Search for tag "Mary Hanford Ford"
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|1910 (In the year)
||The publication of The Oriental Rose, or, The teachings of 'Abdu'l-Bahá which trace the chart of "The Shining Pathway" by Mary Hanford Finney Ford. [BEL7.983]
See page 158-159 for her pen portrait of 'Abdu'l-Bahá.
||New York; United States
||Mary Hanford Ford; Abdul-Baha, Life of; Introductory; Abdul-Baha, Pen portraits; Pen portraits; Portraits; Publications
|1930 20 Aug
||Louis Jean-Baptiste Bourgeois, (19 March, 1856, Saint-Célestin, Quebec, Canada) designer of the Mashriqu’l-Adhkár in Wilmette, passed away in that city. He was buried in East Lawn Memorial Park Sacramento, Sacramento County, California, USA [DP145; Find a grave]
He had learned of the Faith in Boston through the efforts of Mary Hanford Ford. [Wikipedia]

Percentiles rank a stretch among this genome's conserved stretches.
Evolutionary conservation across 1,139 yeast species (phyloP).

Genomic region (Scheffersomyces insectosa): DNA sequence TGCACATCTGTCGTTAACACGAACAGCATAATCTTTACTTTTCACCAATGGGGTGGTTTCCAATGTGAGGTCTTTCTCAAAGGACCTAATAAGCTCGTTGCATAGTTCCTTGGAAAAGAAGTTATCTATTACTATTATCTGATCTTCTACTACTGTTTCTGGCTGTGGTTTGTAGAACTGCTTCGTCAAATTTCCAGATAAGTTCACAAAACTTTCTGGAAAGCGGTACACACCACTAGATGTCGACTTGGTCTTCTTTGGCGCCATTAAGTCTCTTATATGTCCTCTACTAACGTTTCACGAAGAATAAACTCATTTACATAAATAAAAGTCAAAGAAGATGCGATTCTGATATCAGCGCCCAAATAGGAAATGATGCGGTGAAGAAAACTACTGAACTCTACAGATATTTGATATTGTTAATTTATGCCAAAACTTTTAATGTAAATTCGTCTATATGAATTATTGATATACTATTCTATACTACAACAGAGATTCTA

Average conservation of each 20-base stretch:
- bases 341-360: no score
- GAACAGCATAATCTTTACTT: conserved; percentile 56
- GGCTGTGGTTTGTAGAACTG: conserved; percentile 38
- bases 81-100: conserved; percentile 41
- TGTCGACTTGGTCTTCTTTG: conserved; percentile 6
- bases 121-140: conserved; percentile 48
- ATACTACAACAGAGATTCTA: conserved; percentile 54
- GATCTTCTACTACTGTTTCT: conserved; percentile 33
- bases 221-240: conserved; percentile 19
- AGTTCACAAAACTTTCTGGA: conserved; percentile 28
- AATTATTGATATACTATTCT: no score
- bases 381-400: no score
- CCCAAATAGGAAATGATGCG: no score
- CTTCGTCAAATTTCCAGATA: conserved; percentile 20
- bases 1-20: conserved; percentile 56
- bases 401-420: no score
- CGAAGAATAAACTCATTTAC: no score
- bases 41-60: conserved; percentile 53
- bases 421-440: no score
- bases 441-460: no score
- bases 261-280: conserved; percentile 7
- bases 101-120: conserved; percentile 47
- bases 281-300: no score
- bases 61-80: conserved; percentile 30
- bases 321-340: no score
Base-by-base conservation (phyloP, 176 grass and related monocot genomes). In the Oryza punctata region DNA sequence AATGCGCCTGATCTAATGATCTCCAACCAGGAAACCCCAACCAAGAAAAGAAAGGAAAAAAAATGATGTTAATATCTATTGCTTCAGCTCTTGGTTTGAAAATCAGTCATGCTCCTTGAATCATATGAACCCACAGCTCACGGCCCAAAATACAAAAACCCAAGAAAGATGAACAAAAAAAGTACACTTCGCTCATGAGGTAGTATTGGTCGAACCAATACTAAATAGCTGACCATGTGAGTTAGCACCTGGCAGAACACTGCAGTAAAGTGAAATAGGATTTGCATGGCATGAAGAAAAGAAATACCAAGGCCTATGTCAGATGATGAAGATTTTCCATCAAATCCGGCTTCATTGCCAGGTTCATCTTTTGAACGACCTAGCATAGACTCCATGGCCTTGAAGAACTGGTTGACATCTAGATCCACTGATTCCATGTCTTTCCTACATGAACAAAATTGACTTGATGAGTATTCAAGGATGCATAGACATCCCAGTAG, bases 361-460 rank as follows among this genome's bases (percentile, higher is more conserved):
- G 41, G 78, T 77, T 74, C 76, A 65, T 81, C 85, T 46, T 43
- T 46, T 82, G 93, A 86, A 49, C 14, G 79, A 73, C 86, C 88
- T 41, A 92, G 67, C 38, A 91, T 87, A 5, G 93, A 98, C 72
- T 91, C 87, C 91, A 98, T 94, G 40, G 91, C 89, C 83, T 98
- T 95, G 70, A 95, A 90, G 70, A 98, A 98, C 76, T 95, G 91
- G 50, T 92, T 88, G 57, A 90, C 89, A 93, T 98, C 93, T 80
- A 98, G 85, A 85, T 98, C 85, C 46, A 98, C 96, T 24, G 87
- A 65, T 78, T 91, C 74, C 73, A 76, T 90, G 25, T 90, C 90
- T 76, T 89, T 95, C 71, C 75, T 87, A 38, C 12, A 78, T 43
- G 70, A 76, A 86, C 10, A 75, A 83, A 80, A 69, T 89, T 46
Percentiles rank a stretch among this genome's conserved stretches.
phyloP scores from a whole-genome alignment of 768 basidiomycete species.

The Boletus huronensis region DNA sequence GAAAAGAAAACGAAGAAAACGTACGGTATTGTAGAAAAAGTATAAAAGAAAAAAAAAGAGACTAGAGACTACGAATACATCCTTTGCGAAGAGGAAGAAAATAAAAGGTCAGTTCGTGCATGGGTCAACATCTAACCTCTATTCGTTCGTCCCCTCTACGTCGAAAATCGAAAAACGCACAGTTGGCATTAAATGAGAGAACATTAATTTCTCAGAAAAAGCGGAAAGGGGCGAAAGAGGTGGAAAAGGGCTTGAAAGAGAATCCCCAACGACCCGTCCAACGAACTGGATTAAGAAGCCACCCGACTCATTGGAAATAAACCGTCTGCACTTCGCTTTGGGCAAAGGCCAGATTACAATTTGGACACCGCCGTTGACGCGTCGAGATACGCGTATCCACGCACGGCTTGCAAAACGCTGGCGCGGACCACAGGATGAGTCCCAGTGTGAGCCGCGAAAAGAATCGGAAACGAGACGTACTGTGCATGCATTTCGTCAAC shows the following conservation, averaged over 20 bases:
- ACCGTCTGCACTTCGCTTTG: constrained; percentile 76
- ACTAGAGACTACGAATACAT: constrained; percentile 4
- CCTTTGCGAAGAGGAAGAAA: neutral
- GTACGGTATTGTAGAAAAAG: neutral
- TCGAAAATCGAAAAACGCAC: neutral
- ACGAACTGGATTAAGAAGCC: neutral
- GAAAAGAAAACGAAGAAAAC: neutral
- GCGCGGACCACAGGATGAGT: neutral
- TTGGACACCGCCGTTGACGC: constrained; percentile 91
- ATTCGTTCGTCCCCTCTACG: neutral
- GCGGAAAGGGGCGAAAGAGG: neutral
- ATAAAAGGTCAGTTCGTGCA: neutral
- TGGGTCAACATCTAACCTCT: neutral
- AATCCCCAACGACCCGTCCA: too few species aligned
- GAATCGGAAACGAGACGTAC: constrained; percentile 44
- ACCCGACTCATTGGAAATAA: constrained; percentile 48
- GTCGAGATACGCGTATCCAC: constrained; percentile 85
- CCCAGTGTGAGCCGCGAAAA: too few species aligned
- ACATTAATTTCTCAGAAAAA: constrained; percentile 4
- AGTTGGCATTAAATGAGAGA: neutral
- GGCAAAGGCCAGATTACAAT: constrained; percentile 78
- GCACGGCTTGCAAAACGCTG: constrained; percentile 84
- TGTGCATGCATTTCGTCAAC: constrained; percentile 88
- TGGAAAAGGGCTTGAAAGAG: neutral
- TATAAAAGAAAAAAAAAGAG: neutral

For details of his life see DP76–86.
||Saint-Celestin-de-Nicolet; Quebec; Wilmette; Boston; United States
||Louis Bourgeois; Architects; Mashriqul-Adhkar, Wilmette; In Memoriam; Births and deaths; Mary Hanford Ford
|1937. 2 Feb
||The passing of Mary Hanford Finney Ford (b. 1 November, 1856, in Meadville, PA) in Clearwater, FL. She was buried at the Forest Hill Cemetery in Kansas City, MI.
She was active in the sufferage movement throughout most of her life.
She found the Bahá'í Faith through Sarah Farmer, Green Acre, and Mirza Abu'l-Fadl, and helped form the first community of Bahá'ís in Boston where Louis Bourgeois, future architect of the first Bahá'í House of Worship in the West, then joined the religion.
In 1907 she went on pilgrimage where, it is said, 'Abdu'l-Bahá gave her access to teachings not universally given and to Tablets that were not to be copied. [FMH72]
In 1910 she published The Oriental Rose: The Teachings of Abdul Baha Which Trace the Chart of "The Shining Pathway"
She traveled with `Abdu'l-Bahá during some of his journeys in various places in Europe and then in America.
In the latter part of her life she often traveled to Europe for some months of the year and during this period introduced the Faith to Ugo Giachery.
Find a grave.
||Mary Hanford Ford, In Memoriam